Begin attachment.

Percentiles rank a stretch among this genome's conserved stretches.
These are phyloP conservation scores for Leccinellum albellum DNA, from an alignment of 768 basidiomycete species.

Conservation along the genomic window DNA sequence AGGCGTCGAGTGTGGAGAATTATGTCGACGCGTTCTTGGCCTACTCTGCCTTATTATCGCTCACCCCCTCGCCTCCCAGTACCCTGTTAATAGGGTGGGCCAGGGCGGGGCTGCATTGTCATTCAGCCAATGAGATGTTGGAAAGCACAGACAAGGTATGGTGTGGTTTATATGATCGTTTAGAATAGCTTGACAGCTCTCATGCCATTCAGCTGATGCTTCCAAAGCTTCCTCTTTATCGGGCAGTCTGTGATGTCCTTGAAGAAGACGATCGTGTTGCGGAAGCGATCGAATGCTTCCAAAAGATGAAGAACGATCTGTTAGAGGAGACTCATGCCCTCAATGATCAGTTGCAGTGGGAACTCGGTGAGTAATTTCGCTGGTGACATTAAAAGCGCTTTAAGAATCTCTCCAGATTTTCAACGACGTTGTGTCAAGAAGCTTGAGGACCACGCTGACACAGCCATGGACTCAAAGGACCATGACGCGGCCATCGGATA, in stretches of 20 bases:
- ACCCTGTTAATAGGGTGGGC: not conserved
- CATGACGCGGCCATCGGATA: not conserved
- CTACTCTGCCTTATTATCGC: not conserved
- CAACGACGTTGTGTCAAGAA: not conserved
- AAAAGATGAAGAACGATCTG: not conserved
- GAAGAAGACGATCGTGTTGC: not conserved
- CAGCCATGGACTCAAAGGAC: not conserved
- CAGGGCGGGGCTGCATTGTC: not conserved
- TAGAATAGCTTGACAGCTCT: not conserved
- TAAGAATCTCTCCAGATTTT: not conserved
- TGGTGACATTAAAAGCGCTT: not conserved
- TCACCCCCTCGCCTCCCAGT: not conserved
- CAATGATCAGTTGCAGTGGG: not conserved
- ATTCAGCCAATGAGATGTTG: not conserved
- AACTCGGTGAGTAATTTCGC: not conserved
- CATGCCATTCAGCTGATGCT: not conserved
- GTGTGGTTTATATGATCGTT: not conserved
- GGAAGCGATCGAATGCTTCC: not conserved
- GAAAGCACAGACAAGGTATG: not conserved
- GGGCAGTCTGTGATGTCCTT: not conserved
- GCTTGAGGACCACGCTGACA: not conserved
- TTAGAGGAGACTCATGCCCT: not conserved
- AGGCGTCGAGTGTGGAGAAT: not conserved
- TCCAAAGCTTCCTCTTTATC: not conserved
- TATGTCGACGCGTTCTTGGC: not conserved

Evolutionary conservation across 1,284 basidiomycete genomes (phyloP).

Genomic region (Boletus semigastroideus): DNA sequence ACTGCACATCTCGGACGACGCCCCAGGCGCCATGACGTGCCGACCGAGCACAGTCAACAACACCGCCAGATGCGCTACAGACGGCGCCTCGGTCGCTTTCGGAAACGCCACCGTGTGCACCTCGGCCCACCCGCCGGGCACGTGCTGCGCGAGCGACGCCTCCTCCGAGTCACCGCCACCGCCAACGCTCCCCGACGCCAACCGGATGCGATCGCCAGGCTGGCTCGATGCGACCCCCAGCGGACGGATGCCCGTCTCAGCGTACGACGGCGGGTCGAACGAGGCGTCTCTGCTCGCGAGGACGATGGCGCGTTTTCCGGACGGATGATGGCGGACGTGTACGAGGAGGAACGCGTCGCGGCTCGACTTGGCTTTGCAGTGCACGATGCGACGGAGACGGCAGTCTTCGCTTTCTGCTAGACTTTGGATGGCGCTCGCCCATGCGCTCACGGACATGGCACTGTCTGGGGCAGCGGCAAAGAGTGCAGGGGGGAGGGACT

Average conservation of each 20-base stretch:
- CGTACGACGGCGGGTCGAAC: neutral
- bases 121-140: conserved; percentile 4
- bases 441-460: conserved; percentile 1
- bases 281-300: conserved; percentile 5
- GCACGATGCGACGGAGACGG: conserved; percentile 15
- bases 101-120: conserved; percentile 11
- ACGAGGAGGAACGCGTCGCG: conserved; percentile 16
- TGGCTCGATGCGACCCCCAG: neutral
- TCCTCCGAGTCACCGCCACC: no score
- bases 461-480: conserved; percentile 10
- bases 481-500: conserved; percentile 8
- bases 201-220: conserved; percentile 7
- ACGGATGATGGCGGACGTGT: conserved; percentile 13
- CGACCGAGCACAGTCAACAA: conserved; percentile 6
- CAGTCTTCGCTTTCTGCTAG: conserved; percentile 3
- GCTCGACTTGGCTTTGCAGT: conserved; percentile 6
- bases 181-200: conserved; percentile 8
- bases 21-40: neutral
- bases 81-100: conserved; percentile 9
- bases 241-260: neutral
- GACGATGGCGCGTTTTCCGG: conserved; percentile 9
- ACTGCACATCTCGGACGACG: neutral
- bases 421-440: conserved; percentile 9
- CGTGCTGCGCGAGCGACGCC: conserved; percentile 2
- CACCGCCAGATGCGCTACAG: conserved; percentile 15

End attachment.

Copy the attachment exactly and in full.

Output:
Percentiles rank a stretch among this genome's conserved stretches.
These are phyloP conservation scores for Leccinellum albellum DNA, from an alignment of 768 basidiomycete species.

Conservation along the genomic window DNA sequence AGGCGTCGAGTGTGGAGAATTATGTCGACGCGTTCTTGGCCTACTCTGCCTTATTATCGCTCACCCCCTCGCCTCCCAGTACCCTGTTAATAGGGTGGGCCAGGGCGGGGCTGCATTGTCATTCAGCCAATGAGATGTTGGAAAGCACAGACAAGGTATGGTGTGGTTTATATGATCGTTTAGAATAGCTTGACAGCTCTCATGCCATTCAGCTGATGCTTCCAAAGCTTCCTCTTTATCGGGCAGTCTGTGATGTCCTTGAAGAAGACGATCGTGTTGCGGAAGCGATCGAATGCTTCCAAAAGATGAAGAACGATCTGTTAGAGGAGACTCATGCCCTCAATGATCAGTTGCAGTGGGAACTCGGTGAGTAATTTCGCTGGTGACATTAAAAGCGCTTTAAGAATCTCTCCAGATTTTCAACGACGTTGTGTCAAGAAGCTTGAGGACCACGCTGACACAGCCATGGACTCAAAGGACCATGACGCGGCCATCGGATA, in stretches of 20 bases:
- ACCCTGTTAATAGGGTGGGC: not conserved
- CATGACGCGGCCATCGGATA: not conserved
- CTACTCTGCCTTATTATCGC: not conserved
- CAACGACGTTGTGTCAAGAA: not conserved
- AAAAGATGAAGAACGATCTG: not conserved
- GAAGAAGACGATCGTGTTGC: not conserved
- CAGCCATGGACTCAAAGGAC: not conserved
- CAGGGCGGGGCTGCATTGTC: not conserved
- TAGAATAGCTTGACAGCTCT: not conserved
- TAAGAATCTCTCCAGATTTT: not conserved
- TGGTGACATTAAAAGCGCTT: not conserved
- TCACCCCCTCGCCTCCCAGT: not conserved
- CAATGATCAGTTGCAGTGGG: not conserved
- ATTCAGCCAATGAGATGTTG: not conserved
- AACTCGGTGAGTAATTTCGC: not conserved
- CATGCCATTCAGCTGATGCT: not conserved
- GTGTGGTTTATATGATCGTT: not conserved
- GGAAGCGATCGAATGCTTCC: not conserved
- GAAAGCACAGACAAGGTATG: not conserved
- GGGCAGTCTGTGATGTCCTT: not conserved
- GCTTGAGGACCACGCTGACA: not conserved
- TTAGAGGAGACTCATGCCCT: not conserved
- AGGCGTCGAGTGTGGAGAAT: not conserved
- TCCAAAGCTTCCTCTTTATC: not conserved
- TATGTCGACGCGTTCTTGGC: not conserved

Evolutionary conservation across 1,284 basidiomycete genomes (phyloP).

Genomic region (Boletus semigastroideus): DNA sequence ACTGCACATCTCGGACGACGCCCCAGGCGCCATGACGTGCCGACCGAGCACAGTCAACAACACCGCCAGATGCGCTACAGACGGCGCCTCGGTCGCTTTCGGAAACGCCACCGTGTGCACCTCGGCCCACCCGCCGGGCACGTGCTGCGCGAGCGACGCCTCCTCCGAGTCACCGCCACCGCCAACGCTCCCCGACGCCAACCGGATGCGATCGCCAGGCTGGCTCGATGCGACCCCCAGCGGACGGATGCCCGTCTCAGCGTACGACGGCGGGTCGAACGAGGCGTCTCTGCTCGCGAGGACGATGGCGCGTTTTCCGGACGGATGATGGCGGACGTGTACGAGGAGGAACGCGTCGCGGCTCGACTTGGCTTTGCAGTGCACGATGCGACGGAGACGGCAGTCTTCGCTTTCTGCTAGACTTTGGATGGCGCTCGCCCATGCGCTCACGGACATGGCACTGTCTGGGGCAGCGGCAAAGAGTGCAGGGGGGAGGGACT

Average conservation of each 20-base stretch:
- CGTACGACGGCGGGTCGAAC: neutral
- bases 121-140: conserved; percentile 4
- bases 441-460: conserved; percentile 1
- bases 281-300: conserved; percentile 5
- GCACGATGCGACGGAGACGG: conserved; percentile 15
- bases 101-120: conserved; percentile 11
- ACGAGGAGGAACGCGTCGCG: conserved; percentile 16
- TGGCTCGATGCGACCCCCAG: neutral
- TCCTCCGAGTCACCGCCACC: no score
- bases 461-480: conserved; percentile 10
- bases 481-500: conserved; percentile 8
- bases 201-220: conserved; percentile 7
- ACGGATGATGGCGGACGTGT: conserved; percentile 13
- CGACCGAGCACAGTCAACAA: conserved; percentile 6
- CAGTCTTCGCTTTCTGCTAG: conserved; percentile 3
- GCTCGACTTGGCTTTGCAGT: conserved; percentile 6
- bases 181-200: conserved; percentile 8
- bases 21-40: neutral
- bases 81-100: conserved; percentile 9
- bases 241-260: neutral
- GACGATGGCGCGTTTTCCGG: conserved; percentile 9
- ACTGCACATCTCGGACGACG: neutral
- bases 421-440: conserved; percentile 9
- CGTGCTGCGCGAGCGACGCC: conserved; percentile 2
- CACCGCCAGATGCGCTACAG: conserved; percentile 15